• It must conform to the grammar rules of the Icelandic language.
  • It must match the gender of the owner, with a few exceptions.

It is the second requirement – compatibility with Iceland’s cultural traditions – that causes the most confusion.

For instance, the Committee recently added Owl Mirror (Ugluspegill) to its approved list of names, under a very long-winded and flimsy justification. Ugluspegill is the Icelandic translation of Ulenspegel, the folklore name of a German trickster who supposedly visited Iceland sometime during the 14th century. In short, there is a historical connection to Iceland, and the name is therefore acceptable. The name Harriet, on the other hand, bears no such connection, and was banned in 2014, costing a ten year old girl the right to a passport. Ugluspegill good. Harriet bad.

Even the former mayor of Reykjavík, Jón Gnarr, fell foul of the rules when he tried to remove any mention of his father’s name from his surname. Icelandic surnames are often culturally formed from a parent’s surname, with the suffix -dóttir if from the mother, and -son or -sson if from the father, and so Gnarr’s request to remove the ‘Kristinsson’ from his surname flew in the face of committee rules. He described the Naming Committee as “unfair, stupid [and] against creativity”, and eventually resorted to having his name recognized in a Texan court.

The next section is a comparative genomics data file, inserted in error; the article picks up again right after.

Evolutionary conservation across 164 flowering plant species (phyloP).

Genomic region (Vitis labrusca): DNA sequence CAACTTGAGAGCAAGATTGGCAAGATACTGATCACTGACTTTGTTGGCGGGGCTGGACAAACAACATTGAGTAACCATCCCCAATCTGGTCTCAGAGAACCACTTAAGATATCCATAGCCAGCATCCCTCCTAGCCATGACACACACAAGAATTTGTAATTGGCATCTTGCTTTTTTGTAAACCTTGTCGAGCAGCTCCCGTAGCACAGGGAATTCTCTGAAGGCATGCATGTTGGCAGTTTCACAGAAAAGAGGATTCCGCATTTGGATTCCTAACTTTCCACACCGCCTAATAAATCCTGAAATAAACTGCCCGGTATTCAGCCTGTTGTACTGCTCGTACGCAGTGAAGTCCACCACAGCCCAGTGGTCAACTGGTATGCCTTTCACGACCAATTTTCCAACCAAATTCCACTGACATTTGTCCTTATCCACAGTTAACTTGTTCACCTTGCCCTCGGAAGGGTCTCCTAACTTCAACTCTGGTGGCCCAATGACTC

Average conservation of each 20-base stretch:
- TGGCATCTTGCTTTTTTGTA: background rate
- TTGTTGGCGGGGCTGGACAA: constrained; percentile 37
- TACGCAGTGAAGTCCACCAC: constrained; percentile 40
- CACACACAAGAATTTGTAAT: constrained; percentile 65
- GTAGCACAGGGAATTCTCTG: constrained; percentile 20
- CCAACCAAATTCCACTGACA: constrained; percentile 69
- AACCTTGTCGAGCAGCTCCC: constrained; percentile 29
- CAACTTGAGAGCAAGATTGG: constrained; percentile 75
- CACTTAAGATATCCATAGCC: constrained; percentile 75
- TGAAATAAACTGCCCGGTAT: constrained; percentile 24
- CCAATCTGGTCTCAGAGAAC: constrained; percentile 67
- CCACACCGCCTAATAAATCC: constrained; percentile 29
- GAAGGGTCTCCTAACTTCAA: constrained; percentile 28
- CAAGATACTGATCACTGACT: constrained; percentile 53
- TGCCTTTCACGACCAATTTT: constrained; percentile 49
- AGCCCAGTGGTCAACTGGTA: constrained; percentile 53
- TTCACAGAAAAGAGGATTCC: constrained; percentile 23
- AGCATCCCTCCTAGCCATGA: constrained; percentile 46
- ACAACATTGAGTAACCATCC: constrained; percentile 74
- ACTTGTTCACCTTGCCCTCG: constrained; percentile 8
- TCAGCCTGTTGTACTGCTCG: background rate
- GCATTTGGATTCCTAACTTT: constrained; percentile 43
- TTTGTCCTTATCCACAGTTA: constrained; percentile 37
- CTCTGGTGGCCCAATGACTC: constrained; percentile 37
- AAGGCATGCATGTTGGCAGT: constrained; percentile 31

The Naming Committee is evocative of Mark Dunn’s novel Ella Minnow Pea, which takes place on the fictional island of Nollop, just off the coast of South Carolina. Ruled by a despotic council, the island gets its name from Nevin Nollop, a deceased writer who supposedly created the phrase “the quick brown fox jumps over a lazy dog”, which is displayed on a memorial statue. When the adhesive on the statue’s letters begins to wear, they periodically fall to the ground, and the council interprets this as Nollop’s divine will, informing them that the letters are tainted. The council instructs the police to remove all trace of the fallen letters from the island, and threatens those who dare to use them with imprisonment, banishment, and even execution. By the end of the book, barely any letters remain, and many citizens lie dead.

In Iceland, the Naming Committee does not rule with such an iron fist, but its arbitrary decrees on acceptable and unacceptable names recalls a similar aspect of totalitarianism, casual though it may be. ‘Alex’, ‘Adriana’, and ‘Kelly’ are all banned. ‘Einar’ with one R is approved, but ‘Einarr’ with two R’s is banned. ‘Caitlin’ is banned, but ‘Kaitlin’ is approved.

Thankfully, Iceland may soon be free from this casual oppression. A recent poll shows that at least 60% of citizens are against the rules, and even the current Minister of the Interior Ólöf Nordal, has gone on record stating that she would like to see it destroyed.

So the next time you find yourself getting knee-deep in a discussion about the rights of citizens on 4chan or Reddit, spare a thought for the Harriets and Einarrs of Iceland too.